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From Marvin Humphrey <mar...@rectangular.com>
Subject Re: Expanding release-policy#compiled-packages for artifact repositories
Date Tue, 18 Apr 2017 16:04:33 GMT
On Tue, Apr 18, 2017 at 6:23 AM, John D. Ament <johndament@apache.org> wrote:

> Based on discussions that have come up in the past, would it be OK to add
> the following verbiage (or something like it) to [1].
> "Once the compiled package(s) have been created, projects may publish these
> packages to appropriate artifact repositories.  Apache provides direct
> access to publish artifacts via Maven Central.  Projects may publish
> released build artifacts directly to npm, pypi, rubygems, etc.  PMCs may
> also request access, via infra[link to
> https://www.apache.org/dev/infra-contact], to our Bintray Organization for
> additional hosting options."
> [1]: http://www.apache.org/legal/release-policy.html#compiled-packages

All these things are already allowed.  It is not necessary to modify the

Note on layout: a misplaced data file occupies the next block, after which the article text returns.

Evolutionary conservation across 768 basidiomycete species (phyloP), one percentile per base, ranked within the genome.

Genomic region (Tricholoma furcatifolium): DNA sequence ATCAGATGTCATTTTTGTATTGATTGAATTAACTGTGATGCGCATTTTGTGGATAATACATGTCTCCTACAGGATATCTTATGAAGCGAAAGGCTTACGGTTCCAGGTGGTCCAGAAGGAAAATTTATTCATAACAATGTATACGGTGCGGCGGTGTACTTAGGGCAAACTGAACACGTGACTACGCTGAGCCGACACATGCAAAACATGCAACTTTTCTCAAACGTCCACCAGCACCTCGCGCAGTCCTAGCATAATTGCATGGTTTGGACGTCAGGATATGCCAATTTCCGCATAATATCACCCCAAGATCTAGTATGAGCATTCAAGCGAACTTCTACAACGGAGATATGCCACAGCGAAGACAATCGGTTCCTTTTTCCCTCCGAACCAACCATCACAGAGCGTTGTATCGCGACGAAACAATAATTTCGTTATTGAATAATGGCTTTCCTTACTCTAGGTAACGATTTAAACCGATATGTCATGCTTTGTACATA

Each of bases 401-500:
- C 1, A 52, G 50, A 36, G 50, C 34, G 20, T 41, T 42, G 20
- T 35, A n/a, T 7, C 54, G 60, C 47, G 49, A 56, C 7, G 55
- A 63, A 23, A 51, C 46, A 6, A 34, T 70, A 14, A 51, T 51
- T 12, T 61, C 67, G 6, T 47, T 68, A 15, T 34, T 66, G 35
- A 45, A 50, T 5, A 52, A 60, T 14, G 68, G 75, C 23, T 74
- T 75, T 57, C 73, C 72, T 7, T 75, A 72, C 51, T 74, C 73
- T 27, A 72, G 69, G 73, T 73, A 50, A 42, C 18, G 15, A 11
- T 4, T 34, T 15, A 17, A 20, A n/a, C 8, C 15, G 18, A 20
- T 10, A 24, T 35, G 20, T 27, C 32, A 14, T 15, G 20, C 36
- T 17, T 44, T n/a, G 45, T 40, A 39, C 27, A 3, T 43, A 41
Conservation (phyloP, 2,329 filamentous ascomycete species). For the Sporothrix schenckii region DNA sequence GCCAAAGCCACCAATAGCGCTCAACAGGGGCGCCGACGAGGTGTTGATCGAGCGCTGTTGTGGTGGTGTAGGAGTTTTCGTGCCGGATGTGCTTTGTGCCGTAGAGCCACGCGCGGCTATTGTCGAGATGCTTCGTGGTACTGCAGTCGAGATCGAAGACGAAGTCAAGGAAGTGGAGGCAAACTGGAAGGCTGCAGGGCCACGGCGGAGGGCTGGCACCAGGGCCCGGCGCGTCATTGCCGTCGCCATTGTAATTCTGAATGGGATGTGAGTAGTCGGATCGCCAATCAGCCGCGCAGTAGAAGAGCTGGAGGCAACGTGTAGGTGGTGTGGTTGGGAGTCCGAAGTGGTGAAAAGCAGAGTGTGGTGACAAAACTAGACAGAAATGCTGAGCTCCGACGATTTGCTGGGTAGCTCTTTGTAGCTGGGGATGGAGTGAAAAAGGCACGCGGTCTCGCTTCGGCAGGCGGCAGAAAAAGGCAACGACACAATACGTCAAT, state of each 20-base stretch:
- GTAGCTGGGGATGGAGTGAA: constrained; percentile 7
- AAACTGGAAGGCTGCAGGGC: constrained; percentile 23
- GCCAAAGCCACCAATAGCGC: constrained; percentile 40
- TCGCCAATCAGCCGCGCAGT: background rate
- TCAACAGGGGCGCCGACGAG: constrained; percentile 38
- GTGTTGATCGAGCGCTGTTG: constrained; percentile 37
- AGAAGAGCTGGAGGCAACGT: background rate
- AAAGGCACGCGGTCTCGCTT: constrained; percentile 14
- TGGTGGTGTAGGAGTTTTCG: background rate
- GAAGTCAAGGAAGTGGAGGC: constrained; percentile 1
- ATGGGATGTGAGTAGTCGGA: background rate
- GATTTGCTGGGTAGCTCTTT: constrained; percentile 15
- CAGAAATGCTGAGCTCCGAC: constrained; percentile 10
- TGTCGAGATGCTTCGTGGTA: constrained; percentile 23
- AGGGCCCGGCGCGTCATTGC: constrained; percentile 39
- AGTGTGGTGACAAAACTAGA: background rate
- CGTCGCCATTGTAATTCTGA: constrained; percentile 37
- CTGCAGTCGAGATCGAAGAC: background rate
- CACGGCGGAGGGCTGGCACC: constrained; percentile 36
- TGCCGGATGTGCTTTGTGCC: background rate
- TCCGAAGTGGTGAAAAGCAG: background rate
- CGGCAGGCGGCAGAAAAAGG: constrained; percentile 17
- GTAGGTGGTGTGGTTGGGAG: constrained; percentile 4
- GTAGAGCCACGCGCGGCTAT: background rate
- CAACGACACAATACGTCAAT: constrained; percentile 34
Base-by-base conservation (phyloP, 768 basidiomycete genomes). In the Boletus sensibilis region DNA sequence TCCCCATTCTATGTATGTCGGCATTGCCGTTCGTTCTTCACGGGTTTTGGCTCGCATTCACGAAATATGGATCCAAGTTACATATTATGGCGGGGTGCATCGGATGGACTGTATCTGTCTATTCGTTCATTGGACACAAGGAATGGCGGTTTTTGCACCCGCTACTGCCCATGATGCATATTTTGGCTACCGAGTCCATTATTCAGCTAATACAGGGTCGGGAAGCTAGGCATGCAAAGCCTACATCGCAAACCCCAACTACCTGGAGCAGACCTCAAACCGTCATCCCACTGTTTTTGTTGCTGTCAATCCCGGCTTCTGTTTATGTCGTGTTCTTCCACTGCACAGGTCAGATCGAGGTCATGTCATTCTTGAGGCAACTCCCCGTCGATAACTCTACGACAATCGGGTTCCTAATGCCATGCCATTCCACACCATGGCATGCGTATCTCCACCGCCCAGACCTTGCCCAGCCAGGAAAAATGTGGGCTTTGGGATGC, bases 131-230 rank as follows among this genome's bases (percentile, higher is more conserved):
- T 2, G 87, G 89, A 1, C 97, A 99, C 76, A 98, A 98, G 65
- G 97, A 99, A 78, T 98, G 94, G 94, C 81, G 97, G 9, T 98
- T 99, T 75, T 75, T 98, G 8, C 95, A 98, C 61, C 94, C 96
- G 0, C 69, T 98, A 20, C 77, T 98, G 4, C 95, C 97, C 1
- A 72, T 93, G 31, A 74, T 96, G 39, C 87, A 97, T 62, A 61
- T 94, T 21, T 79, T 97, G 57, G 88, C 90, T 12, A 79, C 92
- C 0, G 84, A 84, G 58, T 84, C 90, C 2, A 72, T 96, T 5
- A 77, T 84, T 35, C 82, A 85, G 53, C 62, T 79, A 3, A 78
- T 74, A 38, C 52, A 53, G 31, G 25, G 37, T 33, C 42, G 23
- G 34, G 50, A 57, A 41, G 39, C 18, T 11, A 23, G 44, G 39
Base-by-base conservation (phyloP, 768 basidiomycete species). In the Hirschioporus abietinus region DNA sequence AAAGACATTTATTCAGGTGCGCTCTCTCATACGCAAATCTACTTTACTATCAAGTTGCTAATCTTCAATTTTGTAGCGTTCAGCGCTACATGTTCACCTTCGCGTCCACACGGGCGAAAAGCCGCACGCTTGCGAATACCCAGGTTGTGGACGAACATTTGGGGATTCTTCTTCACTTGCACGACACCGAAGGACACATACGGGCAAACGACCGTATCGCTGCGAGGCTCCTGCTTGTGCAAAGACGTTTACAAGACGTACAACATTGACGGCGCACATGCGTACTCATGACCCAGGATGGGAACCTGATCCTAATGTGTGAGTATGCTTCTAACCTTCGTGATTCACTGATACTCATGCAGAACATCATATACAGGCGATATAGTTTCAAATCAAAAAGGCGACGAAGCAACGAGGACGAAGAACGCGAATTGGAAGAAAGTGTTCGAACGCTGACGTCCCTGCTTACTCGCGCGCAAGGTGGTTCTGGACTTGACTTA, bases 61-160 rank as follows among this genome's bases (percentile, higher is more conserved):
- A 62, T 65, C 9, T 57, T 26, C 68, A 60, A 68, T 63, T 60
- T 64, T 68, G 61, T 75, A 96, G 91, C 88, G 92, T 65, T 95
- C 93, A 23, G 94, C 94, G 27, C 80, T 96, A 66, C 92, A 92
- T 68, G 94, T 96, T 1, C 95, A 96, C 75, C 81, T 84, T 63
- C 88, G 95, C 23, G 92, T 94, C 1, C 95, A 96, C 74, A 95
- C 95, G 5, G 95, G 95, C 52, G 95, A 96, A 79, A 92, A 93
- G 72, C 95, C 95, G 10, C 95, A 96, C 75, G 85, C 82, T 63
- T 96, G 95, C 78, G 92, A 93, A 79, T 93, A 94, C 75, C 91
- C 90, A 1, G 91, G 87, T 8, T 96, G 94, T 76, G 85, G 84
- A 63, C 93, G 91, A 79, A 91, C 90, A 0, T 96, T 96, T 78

policy itself to allow them.

It is also undesirable to expand the canonical policy text -- we have a huge
problem with bloated, unfocused, redundant, stale overdocumentation at the
ASF.  The canonical policy is designed to be compact, so that our contributors
can grok the totality of what is officially required with as little effort as
possible; expanding the policy text undermines that purpose.

I suggest instead approaching this as a proposal to add to the Release FAQ.
With that in mind...

I don't understand what problem you're trying to solve with this addition.
Can you provide links to some conversations where confusion is occurring?

The proposed text also has problems with both correctness and emphasis.

    Once the compiled package(s) have been created [...]

A compiled package cannot be published for end users on *creation*; the
official source release has to be approved and published first.  Furthermore,
publication through downstream distribution is not just for compiled packages.
It could be the official source release package.  Or it could be a reorganized
source package whose file structure has been modified to meet the requirements
of a given distribution channel.

Or it could be just about anything.  There are an unbounded number of
downstream distribution channels -- addressing them all is madness.

Marvin Humphrey

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